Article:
Developments And Challenges To The UN Declaration On The Rights Of Indigenous Peoples Five Years On: Insights On Biodiversity And Case Studies In Bangladesh, Brazil, Japan And Uganda: An Introduction To The Special Issue


  • Claire Wright Facultad de Ciencias Políticas y Administración Pública, Universidad Autónoma de Nuevo León
  • Alexandra Tomaselli Institute for Minority Rights, European Academy of Bolzano (EURAC)
  • Silvia Ordóñez Ganoza Cátedra Unesco Universidad de Deusto


After many years of drafts and negotiations, the United Nations Declaration on the Rights of Indigenous Peoples (hereafter ‘UNDRIP’) was adopted on the 13th of September 2007. Building on the scope offered by other international instruments such as the ILO Convention Nº 169, the Declaration enshrines both the individual and collective rights of indigenous peoples: including the right to self-determination, the right to education, the right to development, land and natural resource rights, intellectual property rights, cultural rights, and the right to treaty recognition (Allen & Xanthaki, 2009). The adoption of the Declaration undoubtedly constitutes an important victory for indigenous peoples around the world and a result of years of efforts to gain recognition and respect for their rights as peoples. UNDRIP has been met with both high expectations over its potential impact and considerable concern over some States’ initial reticence to ratify it and implement in practice. In order to be meaningful, the resulting debate should be fueled by theoretical considerations, real-life experiences, practical guidelines, and – most importantly – the participation of indigenous peoples themselves.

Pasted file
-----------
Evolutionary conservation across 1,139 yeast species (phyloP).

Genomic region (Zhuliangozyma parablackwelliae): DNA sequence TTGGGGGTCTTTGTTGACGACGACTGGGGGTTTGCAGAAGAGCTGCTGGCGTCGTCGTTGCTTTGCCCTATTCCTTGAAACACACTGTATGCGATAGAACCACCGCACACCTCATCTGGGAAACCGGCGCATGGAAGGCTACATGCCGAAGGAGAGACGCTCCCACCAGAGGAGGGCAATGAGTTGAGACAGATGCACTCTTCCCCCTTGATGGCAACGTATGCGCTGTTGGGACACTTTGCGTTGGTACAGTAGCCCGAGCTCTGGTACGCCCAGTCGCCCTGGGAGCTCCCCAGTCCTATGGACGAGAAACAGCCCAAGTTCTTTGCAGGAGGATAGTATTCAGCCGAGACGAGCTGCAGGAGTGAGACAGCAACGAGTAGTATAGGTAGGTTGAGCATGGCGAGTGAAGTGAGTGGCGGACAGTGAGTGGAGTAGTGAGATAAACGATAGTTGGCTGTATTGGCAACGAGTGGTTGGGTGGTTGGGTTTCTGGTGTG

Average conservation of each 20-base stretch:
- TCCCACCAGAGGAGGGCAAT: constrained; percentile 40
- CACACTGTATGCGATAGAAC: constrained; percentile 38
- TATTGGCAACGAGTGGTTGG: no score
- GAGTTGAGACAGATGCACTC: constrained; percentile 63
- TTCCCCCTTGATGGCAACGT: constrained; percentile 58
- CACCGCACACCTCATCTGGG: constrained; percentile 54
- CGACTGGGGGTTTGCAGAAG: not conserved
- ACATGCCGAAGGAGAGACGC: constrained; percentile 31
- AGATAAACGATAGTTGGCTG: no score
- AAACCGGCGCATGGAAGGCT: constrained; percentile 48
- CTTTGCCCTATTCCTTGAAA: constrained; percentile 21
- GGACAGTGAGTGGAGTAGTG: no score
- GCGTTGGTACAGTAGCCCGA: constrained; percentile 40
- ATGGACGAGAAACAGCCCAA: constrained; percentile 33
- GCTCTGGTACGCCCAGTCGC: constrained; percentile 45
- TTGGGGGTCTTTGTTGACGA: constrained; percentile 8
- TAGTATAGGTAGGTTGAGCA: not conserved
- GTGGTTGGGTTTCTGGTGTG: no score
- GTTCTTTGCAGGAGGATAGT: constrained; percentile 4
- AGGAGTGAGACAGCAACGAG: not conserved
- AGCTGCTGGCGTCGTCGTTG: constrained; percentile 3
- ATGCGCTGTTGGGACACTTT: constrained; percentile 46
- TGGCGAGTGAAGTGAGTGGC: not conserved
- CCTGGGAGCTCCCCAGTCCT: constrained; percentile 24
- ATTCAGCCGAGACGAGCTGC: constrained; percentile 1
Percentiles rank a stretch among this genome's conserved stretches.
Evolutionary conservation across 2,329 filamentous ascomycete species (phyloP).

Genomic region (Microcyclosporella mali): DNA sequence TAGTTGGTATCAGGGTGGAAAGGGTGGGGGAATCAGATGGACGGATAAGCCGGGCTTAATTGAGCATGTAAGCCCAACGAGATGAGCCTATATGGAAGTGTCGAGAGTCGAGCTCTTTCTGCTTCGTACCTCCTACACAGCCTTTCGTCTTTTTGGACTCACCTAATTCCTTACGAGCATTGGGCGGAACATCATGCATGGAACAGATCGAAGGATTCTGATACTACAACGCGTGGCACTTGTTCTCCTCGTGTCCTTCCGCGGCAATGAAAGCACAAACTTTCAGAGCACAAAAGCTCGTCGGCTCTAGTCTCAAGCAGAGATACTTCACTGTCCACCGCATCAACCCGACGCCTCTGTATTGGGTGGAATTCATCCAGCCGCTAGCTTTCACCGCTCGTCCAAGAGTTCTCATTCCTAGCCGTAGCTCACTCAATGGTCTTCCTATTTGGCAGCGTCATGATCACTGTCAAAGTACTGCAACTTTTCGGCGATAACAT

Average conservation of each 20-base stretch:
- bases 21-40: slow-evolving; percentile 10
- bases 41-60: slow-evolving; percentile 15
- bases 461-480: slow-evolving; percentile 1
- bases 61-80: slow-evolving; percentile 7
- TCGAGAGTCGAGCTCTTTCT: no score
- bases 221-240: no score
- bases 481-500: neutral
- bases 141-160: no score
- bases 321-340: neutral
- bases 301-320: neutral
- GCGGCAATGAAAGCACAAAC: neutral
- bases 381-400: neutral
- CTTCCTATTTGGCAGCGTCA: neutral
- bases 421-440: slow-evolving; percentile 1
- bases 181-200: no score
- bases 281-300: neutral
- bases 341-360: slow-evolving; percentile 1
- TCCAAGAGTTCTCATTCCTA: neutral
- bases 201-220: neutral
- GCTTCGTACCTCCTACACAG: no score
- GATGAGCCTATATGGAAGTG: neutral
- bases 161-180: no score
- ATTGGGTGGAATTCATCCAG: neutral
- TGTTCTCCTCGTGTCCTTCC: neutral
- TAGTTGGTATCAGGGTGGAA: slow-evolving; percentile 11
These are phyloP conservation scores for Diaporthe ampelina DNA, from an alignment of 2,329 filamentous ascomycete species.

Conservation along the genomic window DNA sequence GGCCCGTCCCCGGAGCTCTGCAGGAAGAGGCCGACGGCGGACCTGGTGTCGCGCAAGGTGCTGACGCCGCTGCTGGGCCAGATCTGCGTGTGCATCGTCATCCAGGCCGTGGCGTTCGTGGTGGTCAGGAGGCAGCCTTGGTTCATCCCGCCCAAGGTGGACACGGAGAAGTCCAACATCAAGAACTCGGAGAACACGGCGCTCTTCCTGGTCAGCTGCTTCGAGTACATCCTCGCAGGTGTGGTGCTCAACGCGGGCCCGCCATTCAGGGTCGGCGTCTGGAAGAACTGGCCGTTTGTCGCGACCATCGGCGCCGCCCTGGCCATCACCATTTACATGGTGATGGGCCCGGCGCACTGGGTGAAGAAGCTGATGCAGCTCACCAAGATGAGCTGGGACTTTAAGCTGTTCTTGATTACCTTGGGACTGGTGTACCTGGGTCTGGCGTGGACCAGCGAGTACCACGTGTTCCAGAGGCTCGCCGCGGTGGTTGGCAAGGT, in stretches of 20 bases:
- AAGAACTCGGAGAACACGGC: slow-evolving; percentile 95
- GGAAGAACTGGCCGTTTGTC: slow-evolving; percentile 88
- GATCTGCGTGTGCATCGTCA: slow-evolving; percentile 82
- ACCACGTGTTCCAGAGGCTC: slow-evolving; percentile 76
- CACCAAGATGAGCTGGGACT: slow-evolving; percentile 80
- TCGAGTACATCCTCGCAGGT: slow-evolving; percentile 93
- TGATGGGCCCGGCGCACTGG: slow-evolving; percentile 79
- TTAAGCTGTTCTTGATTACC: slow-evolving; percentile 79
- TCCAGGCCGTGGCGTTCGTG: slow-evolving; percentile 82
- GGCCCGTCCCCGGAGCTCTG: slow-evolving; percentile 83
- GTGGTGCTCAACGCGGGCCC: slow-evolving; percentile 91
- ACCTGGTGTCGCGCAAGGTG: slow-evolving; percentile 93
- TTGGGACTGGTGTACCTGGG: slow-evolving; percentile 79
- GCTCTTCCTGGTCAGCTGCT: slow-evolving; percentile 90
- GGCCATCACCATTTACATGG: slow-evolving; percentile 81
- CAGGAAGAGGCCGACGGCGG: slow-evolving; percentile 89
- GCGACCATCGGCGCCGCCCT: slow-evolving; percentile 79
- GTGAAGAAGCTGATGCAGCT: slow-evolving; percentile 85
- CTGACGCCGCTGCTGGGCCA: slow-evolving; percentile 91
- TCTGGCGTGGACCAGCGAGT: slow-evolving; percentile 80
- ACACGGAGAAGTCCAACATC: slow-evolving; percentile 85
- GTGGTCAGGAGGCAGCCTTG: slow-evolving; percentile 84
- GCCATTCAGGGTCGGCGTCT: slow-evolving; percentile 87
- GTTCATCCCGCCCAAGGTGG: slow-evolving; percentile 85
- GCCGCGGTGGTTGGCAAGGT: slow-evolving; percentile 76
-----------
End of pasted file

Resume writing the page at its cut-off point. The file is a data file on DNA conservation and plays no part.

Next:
In this special issue, we hope to contribute to this important debate.